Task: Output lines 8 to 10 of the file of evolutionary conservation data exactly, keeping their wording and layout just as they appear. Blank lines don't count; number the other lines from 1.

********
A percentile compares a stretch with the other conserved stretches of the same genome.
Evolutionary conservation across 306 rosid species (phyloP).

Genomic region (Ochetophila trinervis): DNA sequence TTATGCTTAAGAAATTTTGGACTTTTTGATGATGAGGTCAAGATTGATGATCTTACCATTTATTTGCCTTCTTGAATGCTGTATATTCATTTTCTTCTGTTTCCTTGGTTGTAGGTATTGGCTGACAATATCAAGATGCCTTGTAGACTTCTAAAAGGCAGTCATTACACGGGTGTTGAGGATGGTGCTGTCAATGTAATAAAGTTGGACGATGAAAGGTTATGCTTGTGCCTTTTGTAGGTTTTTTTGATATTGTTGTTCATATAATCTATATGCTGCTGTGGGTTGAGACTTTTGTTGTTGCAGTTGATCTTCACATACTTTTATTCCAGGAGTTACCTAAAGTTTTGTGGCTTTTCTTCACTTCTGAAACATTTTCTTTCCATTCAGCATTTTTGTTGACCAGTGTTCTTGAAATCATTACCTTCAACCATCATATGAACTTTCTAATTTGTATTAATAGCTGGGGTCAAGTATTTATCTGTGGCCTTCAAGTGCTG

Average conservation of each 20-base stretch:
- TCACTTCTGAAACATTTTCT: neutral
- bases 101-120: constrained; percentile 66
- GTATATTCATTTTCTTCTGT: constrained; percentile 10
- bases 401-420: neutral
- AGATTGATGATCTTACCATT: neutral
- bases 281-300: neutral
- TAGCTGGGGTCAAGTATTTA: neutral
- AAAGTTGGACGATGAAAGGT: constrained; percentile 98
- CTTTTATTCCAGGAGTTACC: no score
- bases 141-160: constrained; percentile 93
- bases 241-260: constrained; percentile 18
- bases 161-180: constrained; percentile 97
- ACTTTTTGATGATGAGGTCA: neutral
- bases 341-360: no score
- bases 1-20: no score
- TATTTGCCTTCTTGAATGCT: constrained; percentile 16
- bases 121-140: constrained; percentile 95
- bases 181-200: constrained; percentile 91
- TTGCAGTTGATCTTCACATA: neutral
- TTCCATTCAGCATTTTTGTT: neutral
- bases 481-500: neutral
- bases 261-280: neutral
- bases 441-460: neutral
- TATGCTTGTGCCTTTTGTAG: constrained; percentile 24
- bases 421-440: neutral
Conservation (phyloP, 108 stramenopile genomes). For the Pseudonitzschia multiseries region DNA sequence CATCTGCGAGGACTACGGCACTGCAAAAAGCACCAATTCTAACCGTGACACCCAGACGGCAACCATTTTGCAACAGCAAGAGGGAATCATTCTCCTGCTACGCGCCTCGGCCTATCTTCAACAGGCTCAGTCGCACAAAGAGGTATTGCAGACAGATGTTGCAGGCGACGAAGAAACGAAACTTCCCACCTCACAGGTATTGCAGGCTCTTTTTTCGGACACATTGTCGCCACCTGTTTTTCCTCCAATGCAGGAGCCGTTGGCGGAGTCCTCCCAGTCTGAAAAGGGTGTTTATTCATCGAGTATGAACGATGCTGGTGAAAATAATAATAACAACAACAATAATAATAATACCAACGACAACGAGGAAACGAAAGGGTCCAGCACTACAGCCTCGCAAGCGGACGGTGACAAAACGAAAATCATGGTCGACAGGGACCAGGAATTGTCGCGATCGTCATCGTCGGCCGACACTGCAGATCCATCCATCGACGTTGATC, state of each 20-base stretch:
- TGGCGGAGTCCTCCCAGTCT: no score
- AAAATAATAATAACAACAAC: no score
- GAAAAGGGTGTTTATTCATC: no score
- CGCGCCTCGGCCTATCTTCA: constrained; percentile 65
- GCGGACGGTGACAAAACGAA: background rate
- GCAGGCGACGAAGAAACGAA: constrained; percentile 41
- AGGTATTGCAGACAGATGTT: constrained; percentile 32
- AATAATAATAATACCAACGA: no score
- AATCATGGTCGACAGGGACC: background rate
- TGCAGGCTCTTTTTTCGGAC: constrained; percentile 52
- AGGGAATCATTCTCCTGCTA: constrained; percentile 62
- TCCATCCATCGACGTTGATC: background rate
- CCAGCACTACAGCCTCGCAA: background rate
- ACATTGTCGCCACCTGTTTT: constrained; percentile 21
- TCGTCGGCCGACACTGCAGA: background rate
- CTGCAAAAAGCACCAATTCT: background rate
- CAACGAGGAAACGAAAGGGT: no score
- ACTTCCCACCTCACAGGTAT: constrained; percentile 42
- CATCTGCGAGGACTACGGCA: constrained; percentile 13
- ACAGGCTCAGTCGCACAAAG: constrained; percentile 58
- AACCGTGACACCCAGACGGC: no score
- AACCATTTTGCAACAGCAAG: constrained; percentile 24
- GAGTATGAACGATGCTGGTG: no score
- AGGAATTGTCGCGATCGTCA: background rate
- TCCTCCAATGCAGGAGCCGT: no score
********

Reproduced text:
- bases 401-420: neutral
- AGATTGATGATCTTACCATT: neutral
- bases 281-300: neutral